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To buy or not to buy a fixer-upper?

Let’s face it, many of us get sucked into those home improvement shows that make us dream of buying that cool old home and fixing it up ourselves.  They make it look fun and easy, well, to an extent.  But is that the right choice for you?

Before you get too excited and jump into a big project like that, sit down and weigh your options, write down the pros and cons.  Remember that movie Money Pit?  That could have easily been a true story.

First of all, renovating is very stressful.  It is time consuming and if you don’t know what you’re doing you can cause more problems than you fix.  Or if you have to hire someone, it can get very expensive, especially for unforeseen issues that arise.  So here are some things to think about.

  1. Location - is the house in a good location where prices will increase and you’ll get the money back that you put into it?
  2. Does the house have good “bones?”  Can it handle the renovations?  If it doesn’t have a good foundation, a good structure, then it’s probably best to walk away.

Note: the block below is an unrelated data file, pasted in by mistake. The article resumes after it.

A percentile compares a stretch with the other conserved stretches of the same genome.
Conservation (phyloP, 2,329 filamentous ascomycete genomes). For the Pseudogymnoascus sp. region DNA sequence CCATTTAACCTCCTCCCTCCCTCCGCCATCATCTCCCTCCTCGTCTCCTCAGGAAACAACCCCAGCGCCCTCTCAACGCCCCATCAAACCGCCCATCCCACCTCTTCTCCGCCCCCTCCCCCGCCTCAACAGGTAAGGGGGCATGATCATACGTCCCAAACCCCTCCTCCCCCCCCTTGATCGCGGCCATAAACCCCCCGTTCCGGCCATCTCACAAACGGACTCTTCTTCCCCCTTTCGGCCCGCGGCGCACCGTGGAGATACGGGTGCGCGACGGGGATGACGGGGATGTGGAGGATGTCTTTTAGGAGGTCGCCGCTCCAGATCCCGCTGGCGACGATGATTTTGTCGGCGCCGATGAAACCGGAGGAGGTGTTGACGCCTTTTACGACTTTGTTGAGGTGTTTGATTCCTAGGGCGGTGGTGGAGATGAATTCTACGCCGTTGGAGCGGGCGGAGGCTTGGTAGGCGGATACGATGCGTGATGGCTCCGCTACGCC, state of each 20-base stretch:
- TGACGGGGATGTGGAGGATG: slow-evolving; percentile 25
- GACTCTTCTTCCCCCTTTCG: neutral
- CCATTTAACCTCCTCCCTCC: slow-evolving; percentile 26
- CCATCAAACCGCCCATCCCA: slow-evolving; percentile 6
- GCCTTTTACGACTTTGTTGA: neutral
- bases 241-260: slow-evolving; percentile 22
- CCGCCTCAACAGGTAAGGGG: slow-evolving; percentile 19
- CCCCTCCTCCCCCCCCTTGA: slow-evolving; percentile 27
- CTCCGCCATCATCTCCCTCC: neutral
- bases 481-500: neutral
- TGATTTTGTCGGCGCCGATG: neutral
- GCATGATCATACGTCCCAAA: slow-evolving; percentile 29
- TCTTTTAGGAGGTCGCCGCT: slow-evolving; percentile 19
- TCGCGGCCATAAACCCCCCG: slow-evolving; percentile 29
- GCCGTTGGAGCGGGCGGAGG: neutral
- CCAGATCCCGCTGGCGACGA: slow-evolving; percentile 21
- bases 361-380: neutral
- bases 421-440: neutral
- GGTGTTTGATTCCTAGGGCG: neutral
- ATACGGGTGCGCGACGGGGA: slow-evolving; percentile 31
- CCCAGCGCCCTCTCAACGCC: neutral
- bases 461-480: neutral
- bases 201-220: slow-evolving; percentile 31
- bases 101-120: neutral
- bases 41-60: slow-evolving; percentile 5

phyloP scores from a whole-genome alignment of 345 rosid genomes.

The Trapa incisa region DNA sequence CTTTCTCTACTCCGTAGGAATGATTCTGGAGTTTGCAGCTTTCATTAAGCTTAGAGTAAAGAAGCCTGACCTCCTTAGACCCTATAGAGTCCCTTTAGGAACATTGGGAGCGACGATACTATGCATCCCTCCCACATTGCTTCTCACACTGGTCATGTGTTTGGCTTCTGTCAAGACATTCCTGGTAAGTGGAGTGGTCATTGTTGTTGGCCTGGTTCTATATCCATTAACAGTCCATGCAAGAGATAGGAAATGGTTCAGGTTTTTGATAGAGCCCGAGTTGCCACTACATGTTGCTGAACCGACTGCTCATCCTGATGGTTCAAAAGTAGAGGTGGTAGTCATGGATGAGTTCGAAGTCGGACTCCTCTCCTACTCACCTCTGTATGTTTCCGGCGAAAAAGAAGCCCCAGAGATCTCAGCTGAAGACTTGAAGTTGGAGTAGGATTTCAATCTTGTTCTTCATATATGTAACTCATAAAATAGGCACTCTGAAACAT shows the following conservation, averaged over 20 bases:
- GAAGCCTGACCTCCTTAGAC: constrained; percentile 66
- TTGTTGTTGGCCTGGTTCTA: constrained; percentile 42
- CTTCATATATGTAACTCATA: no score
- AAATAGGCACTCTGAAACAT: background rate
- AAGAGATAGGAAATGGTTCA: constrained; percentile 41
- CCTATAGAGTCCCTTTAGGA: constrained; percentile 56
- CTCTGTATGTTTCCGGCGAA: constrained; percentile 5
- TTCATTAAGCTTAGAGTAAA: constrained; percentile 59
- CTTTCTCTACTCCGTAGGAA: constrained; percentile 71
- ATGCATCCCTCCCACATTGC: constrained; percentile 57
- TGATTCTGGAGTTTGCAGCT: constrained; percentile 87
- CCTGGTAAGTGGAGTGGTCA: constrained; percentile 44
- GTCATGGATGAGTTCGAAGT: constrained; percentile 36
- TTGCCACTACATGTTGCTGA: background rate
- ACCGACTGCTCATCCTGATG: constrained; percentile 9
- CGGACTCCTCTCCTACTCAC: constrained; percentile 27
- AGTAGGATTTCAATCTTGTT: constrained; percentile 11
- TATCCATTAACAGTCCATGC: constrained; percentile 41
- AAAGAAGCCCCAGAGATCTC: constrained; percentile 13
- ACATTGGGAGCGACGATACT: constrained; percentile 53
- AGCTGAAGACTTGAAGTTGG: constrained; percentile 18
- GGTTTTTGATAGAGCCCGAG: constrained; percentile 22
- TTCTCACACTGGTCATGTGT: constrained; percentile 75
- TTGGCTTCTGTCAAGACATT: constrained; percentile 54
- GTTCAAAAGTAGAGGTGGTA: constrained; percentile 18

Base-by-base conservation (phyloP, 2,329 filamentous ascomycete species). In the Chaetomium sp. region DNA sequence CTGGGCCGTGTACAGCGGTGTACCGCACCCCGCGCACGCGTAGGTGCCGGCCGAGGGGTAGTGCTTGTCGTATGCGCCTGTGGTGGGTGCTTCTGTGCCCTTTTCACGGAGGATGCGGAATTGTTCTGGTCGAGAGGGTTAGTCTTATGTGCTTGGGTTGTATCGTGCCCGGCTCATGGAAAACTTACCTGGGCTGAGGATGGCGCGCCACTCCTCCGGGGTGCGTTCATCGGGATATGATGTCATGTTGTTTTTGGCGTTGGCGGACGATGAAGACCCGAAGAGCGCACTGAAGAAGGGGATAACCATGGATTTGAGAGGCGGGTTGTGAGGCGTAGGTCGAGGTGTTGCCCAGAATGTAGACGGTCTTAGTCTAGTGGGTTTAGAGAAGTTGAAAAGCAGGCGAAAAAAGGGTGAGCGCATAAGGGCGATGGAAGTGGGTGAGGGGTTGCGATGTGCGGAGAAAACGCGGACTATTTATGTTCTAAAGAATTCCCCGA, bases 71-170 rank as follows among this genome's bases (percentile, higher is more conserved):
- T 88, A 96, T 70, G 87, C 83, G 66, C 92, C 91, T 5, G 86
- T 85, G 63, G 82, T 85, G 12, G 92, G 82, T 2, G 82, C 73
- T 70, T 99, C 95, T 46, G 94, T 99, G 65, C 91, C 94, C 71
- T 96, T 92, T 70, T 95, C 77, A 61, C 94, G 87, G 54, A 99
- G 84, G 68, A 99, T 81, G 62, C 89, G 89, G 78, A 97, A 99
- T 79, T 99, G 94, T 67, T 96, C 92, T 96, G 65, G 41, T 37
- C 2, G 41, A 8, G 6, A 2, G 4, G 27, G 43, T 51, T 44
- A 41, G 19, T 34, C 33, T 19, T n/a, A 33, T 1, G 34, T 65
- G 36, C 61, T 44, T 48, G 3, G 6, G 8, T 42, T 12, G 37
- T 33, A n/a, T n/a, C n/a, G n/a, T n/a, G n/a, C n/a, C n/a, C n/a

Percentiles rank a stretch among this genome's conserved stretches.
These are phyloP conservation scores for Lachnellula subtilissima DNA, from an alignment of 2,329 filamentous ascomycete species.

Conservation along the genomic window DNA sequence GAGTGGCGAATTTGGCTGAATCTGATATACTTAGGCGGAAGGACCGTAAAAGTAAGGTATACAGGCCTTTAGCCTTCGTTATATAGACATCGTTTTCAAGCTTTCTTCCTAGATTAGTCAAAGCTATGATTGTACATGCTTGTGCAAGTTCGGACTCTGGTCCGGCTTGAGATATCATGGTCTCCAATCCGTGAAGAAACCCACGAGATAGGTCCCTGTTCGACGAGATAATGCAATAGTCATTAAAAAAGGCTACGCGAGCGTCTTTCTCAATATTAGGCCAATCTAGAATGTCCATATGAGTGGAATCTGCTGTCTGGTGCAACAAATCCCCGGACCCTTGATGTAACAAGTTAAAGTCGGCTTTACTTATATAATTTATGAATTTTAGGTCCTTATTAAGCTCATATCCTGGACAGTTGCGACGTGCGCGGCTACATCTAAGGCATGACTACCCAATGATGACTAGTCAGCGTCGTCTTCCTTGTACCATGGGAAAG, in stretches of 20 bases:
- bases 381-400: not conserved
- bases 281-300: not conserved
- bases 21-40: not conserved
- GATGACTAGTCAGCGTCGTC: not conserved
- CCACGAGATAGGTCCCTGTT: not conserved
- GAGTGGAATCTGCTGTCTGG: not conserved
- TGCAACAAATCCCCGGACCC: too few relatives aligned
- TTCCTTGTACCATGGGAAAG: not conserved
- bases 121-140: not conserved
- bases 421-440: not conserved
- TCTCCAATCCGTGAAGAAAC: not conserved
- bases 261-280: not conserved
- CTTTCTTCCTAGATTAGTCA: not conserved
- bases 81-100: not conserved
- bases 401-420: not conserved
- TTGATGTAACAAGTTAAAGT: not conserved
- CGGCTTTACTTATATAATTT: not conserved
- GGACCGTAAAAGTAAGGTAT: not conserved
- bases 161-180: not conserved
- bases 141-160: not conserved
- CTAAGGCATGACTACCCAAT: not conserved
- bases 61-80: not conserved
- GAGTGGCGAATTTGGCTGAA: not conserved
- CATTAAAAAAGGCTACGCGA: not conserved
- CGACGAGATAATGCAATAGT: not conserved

3. Can you do the renovations you want to?  Is there room to do them?  Would you have to tear down walls that are support walls?  (Because you can’t tear those down!)
  4. Can you legally do those renovations?  Don’t forget many cities have permits that you have to acquire and they have to approve the updates.
  5. How does the home compare to others in the area?  Don’t overbuild or create a monster where you are the largest and most expensive in the neighborhood.  You might not see a return.
  6. How long do you plan on living in the home?  Extensive renovations might take a lot longer to see a return on.
  7. Do you have the patience and fortitude to live through a renovation?  Again, remember the Money Pit?  Make sure you are mentally, physically, and financially prepared.
  8. What will those renovations do to your taxes?  Be prepared for a tax increase if you do some big ticket items and the county sees them.

The bottom line is, be informed, don’t make hasty decisions because you fall in love with one of those cool old houses.  Be prepared, think about it, and then make a decision based on what is best for you as a home owner and investor, because a home is an investment.

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